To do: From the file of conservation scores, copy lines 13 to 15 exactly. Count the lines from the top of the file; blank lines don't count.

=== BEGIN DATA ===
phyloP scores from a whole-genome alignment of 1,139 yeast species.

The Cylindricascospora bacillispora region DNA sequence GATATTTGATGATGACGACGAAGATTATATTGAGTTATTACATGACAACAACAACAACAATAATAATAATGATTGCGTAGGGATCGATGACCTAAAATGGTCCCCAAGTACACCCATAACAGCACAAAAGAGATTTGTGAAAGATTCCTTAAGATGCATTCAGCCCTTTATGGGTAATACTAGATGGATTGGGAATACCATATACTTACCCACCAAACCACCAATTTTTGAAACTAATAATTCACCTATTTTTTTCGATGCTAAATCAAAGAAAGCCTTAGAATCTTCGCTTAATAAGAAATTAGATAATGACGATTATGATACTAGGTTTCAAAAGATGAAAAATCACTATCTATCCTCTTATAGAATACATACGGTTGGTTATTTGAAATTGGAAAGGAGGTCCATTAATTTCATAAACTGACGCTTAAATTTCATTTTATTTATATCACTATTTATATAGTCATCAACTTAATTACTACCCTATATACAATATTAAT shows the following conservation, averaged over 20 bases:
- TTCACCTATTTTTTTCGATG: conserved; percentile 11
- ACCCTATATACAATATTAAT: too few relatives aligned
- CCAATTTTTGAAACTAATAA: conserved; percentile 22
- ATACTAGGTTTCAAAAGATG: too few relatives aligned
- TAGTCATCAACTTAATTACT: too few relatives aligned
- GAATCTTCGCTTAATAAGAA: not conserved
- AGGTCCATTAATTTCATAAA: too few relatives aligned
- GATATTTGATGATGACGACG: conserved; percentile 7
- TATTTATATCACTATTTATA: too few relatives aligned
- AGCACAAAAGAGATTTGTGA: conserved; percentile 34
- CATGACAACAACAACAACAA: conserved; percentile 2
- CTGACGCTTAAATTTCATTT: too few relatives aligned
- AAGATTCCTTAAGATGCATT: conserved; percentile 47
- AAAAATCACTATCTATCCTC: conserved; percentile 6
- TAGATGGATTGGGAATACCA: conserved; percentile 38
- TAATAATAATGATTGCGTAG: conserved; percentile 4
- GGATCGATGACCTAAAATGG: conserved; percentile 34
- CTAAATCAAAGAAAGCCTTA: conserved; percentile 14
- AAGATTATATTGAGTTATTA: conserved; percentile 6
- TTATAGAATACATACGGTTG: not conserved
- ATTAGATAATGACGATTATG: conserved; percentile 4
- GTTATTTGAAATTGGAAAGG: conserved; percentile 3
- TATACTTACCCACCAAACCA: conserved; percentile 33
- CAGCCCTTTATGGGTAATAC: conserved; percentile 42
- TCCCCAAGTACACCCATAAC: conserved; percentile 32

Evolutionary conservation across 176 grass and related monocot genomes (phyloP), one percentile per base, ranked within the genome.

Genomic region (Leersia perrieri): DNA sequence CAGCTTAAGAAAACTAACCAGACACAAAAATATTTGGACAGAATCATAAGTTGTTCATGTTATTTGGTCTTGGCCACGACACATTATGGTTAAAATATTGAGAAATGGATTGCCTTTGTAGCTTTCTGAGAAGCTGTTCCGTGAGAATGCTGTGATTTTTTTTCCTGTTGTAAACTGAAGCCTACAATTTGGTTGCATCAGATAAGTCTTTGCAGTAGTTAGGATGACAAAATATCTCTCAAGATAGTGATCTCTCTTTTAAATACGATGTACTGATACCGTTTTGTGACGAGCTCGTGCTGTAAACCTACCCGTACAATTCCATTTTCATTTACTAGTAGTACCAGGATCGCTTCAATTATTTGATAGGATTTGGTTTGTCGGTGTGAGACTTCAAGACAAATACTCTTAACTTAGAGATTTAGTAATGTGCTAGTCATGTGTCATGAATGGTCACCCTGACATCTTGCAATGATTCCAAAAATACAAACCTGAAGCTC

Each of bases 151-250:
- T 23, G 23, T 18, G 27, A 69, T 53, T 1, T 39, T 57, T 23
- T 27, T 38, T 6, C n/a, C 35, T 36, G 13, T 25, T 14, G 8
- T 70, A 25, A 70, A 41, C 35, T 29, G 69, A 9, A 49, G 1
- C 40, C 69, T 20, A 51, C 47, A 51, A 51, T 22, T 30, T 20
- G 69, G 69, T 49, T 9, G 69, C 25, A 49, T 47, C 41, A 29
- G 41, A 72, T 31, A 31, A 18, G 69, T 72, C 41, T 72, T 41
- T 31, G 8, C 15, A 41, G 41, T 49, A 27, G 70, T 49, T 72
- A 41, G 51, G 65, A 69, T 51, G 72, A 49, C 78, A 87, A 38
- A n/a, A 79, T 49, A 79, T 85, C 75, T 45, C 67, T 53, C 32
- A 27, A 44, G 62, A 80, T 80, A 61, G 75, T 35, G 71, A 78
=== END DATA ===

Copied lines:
- CATGACAACAACAACAACAA: conserved; percentile 2
- CTGACGCTTAAATTTCATTT: too few relatives aligned
- AAGATTCCTTAAGATGCATT: conserved; percentile 47